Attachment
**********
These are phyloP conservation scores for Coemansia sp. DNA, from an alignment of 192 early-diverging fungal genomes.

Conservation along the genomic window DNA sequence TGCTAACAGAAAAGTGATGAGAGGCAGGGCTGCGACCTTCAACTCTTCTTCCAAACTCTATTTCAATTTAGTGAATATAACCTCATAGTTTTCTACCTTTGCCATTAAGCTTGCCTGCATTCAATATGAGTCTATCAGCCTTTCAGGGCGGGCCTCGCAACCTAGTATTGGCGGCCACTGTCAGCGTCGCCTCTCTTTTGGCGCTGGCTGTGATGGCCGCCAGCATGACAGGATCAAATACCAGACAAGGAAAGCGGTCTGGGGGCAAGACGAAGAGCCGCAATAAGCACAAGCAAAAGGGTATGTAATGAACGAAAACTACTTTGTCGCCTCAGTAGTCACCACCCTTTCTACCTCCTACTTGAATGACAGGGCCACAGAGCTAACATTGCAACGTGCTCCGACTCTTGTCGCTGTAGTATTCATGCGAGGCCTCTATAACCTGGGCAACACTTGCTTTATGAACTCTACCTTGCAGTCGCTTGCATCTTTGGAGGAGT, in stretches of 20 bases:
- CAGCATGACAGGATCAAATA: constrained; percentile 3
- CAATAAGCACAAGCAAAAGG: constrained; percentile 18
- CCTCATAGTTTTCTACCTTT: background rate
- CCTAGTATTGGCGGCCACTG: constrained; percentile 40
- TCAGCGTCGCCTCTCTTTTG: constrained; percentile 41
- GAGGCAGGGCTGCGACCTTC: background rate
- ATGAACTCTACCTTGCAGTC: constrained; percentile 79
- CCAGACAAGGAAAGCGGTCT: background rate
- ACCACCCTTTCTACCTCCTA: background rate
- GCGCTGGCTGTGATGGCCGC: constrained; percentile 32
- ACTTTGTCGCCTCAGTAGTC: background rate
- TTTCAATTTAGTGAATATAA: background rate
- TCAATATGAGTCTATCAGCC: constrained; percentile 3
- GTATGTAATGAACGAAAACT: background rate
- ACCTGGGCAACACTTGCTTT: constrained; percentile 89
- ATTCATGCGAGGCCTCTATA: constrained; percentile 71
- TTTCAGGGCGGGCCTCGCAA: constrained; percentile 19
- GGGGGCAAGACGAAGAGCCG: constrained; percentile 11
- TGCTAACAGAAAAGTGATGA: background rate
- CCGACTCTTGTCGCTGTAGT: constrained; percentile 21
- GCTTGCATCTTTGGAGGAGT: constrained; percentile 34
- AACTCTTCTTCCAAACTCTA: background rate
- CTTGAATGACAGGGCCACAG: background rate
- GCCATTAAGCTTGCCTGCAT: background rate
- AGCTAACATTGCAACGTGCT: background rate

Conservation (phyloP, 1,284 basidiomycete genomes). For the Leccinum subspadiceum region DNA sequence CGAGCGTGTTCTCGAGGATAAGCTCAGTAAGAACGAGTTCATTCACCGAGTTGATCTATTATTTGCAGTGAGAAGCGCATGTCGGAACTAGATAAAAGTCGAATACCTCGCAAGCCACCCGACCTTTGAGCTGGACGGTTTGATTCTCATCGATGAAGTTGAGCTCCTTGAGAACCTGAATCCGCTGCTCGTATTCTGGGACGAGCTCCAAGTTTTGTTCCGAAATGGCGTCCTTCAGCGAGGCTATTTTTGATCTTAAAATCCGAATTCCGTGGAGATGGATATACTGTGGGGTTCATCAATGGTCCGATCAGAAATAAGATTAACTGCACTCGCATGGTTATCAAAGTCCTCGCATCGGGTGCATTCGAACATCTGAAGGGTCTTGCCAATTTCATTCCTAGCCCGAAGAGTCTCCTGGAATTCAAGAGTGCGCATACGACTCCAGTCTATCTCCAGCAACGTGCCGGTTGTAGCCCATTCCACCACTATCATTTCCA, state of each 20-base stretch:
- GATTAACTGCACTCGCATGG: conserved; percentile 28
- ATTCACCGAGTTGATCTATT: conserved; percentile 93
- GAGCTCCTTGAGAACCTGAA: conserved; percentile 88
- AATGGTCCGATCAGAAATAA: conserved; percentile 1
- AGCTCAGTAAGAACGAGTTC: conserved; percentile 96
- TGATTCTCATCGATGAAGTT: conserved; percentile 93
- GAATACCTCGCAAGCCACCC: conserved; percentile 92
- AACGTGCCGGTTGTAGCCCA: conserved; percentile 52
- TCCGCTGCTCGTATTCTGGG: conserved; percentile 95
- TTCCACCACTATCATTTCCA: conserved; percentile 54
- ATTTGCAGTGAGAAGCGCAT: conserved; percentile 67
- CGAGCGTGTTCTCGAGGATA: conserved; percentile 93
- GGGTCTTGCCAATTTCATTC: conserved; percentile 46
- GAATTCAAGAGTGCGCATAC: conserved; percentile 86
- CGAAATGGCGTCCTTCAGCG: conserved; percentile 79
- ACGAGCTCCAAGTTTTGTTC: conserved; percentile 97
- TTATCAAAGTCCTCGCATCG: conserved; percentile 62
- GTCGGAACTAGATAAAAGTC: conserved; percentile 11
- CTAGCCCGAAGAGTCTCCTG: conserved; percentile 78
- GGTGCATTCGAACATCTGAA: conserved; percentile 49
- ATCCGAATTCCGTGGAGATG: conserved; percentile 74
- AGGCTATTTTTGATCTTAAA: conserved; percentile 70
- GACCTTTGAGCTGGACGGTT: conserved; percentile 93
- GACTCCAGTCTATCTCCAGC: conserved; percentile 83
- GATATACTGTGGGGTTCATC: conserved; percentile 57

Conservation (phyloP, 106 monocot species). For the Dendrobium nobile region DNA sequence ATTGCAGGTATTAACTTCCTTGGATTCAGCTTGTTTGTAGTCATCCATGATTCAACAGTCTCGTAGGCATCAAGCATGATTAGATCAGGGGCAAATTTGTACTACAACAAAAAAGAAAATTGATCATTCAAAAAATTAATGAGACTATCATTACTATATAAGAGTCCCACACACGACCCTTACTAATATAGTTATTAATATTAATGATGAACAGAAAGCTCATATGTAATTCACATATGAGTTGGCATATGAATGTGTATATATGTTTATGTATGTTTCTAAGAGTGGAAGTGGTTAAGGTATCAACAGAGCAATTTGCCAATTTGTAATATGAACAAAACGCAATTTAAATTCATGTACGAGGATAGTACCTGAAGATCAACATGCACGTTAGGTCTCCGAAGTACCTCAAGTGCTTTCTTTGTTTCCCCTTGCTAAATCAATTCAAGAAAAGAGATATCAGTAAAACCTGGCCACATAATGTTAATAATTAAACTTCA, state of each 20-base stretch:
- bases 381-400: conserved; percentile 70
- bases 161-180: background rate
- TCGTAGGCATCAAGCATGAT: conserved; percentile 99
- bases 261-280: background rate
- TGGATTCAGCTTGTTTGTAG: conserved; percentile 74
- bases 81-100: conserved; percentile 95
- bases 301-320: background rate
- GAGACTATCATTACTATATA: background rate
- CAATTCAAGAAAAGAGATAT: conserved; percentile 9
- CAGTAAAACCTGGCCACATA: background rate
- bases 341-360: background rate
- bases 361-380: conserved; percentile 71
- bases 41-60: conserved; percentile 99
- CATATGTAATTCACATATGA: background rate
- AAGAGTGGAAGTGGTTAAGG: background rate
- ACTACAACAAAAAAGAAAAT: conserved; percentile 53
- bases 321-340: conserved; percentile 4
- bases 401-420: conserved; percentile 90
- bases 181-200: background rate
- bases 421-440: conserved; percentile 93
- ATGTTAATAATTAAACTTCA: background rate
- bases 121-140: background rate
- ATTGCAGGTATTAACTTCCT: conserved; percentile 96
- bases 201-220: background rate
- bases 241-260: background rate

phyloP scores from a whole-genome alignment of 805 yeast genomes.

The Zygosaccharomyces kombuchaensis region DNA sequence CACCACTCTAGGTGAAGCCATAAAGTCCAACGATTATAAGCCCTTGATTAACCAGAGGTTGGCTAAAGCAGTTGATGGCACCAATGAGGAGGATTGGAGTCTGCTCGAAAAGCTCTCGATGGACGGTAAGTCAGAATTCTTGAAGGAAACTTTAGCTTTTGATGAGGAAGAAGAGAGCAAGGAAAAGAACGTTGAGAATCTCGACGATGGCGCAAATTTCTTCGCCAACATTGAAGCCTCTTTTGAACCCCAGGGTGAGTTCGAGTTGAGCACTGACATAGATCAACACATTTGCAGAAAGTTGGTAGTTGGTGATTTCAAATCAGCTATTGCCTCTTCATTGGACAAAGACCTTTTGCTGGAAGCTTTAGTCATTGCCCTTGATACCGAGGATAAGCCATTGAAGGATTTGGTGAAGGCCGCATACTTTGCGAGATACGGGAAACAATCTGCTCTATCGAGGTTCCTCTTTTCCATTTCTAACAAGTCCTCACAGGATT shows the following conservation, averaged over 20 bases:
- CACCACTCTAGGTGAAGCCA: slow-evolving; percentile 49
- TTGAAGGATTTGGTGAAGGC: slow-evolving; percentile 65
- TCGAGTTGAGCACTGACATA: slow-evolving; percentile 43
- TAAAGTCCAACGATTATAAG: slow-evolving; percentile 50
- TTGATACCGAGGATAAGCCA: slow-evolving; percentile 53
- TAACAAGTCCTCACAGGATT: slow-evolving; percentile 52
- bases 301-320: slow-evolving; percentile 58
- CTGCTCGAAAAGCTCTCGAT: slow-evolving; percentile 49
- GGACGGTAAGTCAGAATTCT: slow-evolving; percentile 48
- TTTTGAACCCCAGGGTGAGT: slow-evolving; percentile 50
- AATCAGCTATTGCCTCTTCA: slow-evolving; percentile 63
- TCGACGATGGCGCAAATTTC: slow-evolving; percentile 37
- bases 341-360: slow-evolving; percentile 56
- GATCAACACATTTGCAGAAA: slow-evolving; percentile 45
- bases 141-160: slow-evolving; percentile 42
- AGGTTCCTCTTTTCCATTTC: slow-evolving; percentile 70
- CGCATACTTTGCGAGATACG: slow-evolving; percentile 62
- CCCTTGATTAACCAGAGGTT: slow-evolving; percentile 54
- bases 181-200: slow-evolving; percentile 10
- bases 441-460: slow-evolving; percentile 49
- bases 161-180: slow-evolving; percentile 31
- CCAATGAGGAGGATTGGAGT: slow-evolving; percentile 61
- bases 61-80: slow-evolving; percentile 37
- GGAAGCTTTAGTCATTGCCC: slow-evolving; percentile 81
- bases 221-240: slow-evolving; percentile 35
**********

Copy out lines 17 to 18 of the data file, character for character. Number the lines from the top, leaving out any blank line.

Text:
- ACCTGGGCAACACTTGCTTT: constrained; percentile 89
- ATTCATGCGAGGCCTCTATA: constrained; percentile 71